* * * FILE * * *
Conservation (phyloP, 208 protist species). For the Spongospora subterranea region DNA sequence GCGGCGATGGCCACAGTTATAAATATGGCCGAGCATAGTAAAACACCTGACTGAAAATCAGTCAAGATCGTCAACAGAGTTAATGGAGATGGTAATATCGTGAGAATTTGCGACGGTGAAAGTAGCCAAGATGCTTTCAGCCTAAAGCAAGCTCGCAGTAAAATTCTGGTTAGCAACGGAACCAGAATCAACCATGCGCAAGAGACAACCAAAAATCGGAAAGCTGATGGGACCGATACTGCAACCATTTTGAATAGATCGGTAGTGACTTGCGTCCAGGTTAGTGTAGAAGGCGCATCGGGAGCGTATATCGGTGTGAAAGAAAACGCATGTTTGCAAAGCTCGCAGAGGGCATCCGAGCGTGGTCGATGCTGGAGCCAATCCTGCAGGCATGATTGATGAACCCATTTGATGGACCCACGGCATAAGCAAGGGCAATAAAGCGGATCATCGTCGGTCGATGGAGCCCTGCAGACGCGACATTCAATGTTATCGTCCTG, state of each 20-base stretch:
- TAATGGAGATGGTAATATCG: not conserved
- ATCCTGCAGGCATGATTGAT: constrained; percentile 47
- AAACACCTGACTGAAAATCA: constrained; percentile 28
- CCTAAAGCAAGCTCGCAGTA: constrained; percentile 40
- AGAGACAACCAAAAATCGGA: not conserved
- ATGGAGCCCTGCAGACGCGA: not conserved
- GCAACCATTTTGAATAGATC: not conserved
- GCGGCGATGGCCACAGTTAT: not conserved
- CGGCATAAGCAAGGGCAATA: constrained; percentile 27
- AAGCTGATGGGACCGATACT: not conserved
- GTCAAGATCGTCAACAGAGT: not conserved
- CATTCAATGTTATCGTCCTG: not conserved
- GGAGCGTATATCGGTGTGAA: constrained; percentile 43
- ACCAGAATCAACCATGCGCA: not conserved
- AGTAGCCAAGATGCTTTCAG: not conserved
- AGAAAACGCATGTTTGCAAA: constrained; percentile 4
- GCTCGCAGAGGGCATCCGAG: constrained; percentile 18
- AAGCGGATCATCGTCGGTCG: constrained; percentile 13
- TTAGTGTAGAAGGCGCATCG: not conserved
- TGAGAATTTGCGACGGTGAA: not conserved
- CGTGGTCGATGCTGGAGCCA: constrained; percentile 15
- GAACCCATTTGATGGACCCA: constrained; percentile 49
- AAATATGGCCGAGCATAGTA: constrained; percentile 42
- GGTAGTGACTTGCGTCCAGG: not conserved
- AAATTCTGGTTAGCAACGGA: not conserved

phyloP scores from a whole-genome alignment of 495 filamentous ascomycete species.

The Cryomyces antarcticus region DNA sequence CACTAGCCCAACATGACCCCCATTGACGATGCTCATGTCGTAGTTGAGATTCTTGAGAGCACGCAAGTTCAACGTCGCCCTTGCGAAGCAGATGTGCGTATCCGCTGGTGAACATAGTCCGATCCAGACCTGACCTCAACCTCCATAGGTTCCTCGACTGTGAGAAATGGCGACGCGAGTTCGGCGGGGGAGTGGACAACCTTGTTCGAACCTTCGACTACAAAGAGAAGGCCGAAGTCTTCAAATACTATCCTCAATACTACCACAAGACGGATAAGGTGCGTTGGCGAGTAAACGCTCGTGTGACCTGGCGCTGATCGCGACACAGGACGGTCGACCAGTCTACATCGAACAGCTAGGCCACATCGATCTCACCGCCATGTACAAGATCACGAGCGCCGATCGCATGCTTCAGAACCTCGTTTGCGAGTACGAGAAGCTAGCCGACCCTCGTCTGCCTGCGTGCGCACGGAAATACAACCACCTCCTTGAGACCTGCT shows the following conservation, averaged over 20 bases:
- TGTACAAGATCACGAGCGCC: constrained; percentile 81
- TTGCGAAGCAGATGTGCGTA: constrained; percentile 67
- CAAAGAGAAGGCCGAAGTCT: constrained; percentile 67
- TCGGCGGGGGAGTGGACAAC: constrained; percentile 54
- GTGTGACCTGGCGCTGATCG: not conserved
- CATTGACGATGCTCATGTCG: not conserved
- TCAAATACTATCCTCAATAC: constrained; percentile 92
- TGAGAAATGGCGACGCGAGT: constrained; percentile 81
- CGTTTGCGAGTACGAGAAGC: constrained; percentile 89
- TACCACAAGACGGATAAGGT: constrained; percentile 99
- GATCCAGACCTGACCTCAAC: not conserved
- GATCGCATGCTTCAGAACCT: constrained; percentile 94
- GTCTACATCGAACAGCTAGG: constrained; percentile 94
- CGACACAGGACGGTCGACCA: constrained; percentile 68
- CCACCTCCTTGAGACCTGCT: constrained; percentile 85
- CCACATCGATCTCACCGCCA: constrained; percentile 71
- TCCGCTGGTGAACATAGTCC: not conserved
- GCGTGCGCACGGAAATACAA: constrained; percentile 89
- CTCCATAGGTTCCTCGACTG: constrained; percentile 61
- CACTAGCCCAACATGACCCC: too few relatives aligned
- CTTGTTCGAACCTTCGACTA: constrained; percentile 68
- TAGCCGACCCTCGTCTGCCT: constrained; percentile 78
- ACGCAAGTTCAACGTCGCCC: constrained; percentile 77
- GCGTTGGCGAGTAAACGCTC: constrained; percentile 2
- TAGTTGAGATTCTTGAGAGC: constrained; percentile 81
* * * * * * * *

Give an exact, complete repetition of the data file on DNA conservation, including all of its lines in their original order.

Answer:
Conservation (phyloP, 208 protist species). For the Spongospora subterranea region DNA sequence GCGGCGATGGCCACAGTTATAAATATGGCCGAGCATAGTAAAACACCTGACTGAAAATCAGTCAAGATCGTCAACAGAGTTAATGGAGATGGTAATATCGTGAGAATTTGCGACGGTGAAAGTAGCCAAGATGCTTTCAGCCTAAAGCAAGCTCGCAGTAAAATTCTGGTTAGCAACGGAACCAGAATCAACCATGCGCAAGAGACAACCAAAAATCGGAAAGCTGATGGGACCGATACTGCAACCATTTTGAATAGATCGGTAGTGACTTGCGTCCAGGTTAGTGTAGAAGGCGCATCGGGAGCGTATATCGGTGTGAAAGAAAACGCATGTTTGCAAAGCTCGCAGAGGGCATCCGAGCGTGGTCGATGCTGGAGCCAATCCTGCAGGCATGATTGATGAACCCATTTGATGGACCCACGGCATAAGCAAGGGCAATAAAGCGGATCATCGTCGGTCGATGGAGCCCTGCAGACGCGACATTCAATGTTATCGTCCTG, state of each 20-base stretch:
- TAATGGAGATGGTAATATCG: not conserved
- ATCCTGCAGGCATGATTGAT: constrained; percentile 47
- AAACACCTGACTGAAAATCA: constrained; percentile 28
- CCTAAAGCAAGCTCGCAGTA: constrained; percentile 40
- AGAGACAACCAAAAATCGGA: not conserved
- ATGGAGCCCTGCAGACGCGA: not conserved
- GCAACCATTTTGAATAGATC: not conserved
- GCGGCGATGGCCACAGTTAT: not conserved
- CGGCATAAGCAAGGGCAATA: constrained; percentile 27
- AAGCTGATGGGACCGATACT: not conserved
- GTCAAGATCGTCAACAGAGT: not conserved
- CATTCAATGTTATCGTCCTG: not conserved
- GGAGCGTATATCGGTGTGAA: constrained; percentile 43
- ACCAGAATCAACCATGCGCA: not conserved
- AGTAGCCAAGATGCTTTCAG: not conserved
- AGAAAACGCATGTTTGCAAA: constrained; percentile 4
- GCTCGCAGAGGGCATCCGAG: constrained; percentile 18
- AAGCGGATCATCGTCGGTCG: constrained; percentile 13
- TTAGTGTAGAAGGCGCATCG: not conserved
- TGAGAATTTGCGACGGTGAA: not conserved
- CGTGGTCGATGCTGGAGCCA: constrained; percentile 15
- GAACCCATTTGATGGACCCA: constrained; percentile 49
- AAATATGGCCGAGCATAGTA: constrained; percentile 42
- GGTAGTGACTTGCGTCCAGG: not conserved
- AAATTCTGGTTAGCAACGGA: not conserved

phyloP scores from a whole-genome alignment of 495 filamentous ascomycete species.

The Cryomyces antarcticus region DNA sequence CACTAGCCCAACATGACCCCCATTGACGATGCTCATGTCGTAGTTGAGATTCTTGAGAGCACGCAAGTTCAACGTCGCCCTTGCGAAGCAGATGTGCGTATCCGCTGGTGAACATAGTCCGATCCAGACCTGACCTCAACCTCCATAGGTTCCTCGACTGTGAGAAATGGCGACGCGAGTTCGGCGGGGGAGTGGACAACCTTGTTCGAACCTTCGACTACAAAGAGAAGGCCGAAGTCTTCAAATACTATCCTCAATACTACCACAAGACGGATAAGGTGCGTTGGCGAGTAAACGCTCGTGTGACCTGGCGCTGATCGCGACACAGGACGGTCGACCAGTCTACATCGAACAGCTAGGCCACATCGATCTCACCGCCATGTACAAGATCACGAGCGCCGATCGCATGCTTCAGAACCTCGTTTGCGAGTACGAGAAGCTAGCCGACCCTCGTCTGCCTGCGTGCGCACGGAAATACAACCACCTCCTTGAGACCTGCT shows the following conservation, averaged over 20 bases:
- TGTACAAGATCACGAGCGCC: constrained; percentile 81
- TTGCGAAGCAGATGTGCGTA: constrained; percentile 67
- CAAAGAGAAGGCCGAAGTCT: constrained; percentile 67
- TCGGCGGGGGAGTGGACAAC: constrained; percentile 54
- GTGTGACCTGGCGCTGATCG: not conserved
- CATTGACGATGCTCATGTCG: not conserved
- TCAAATACTATCCTCAATAC: constrained; percentile 92
- TGAGAAATGGCGACGCGAGT: constrained; percentile 81
- CGTTTGCGAGTACGAGAAGC: constrained; percentile 89
- TACCACAAGACGGATAAGGT: constrained; percentile 99
- GATCCAGACCTGACCTCAAC: not conserved
- GATCGCATGCTTCAGAACCT: constrained; percentile 94
- GTCTACATCGAACAGCTAGG: constrained; percentile 94
- CGACACAGGACGGTCGACCA: constrained; percentile 68
- CCACCTCCTTGAGACCTGCT: constrained; percentile 85
- CCACATCGATCTCACCGCCA: constrained; percentile 71
- TCCGCTGGTGAACATAGTCC: not conserved
- GCGTGCGCACGGAAATACAA: constrained; percentile 89
- CTCCATAGGTTCCTCGACTG: constrained; percentile 61
- CACTAGCCCAACATGACCCC: too few relatives aligned
- CTTGTTCGAACCTTCGACTA: constrained; percentile 68
- TAGCCGACCCTCGTCTGCCT: constrained; percentile 78
- ACGCAAGTTCAACGTCGCCC: constrained; percentile 77
- GCGTTGGCGAGTAAACGCTC: constrained; percentile 2
- TAGTTGAGATTCTTGAGAGC: constrained; percentile 81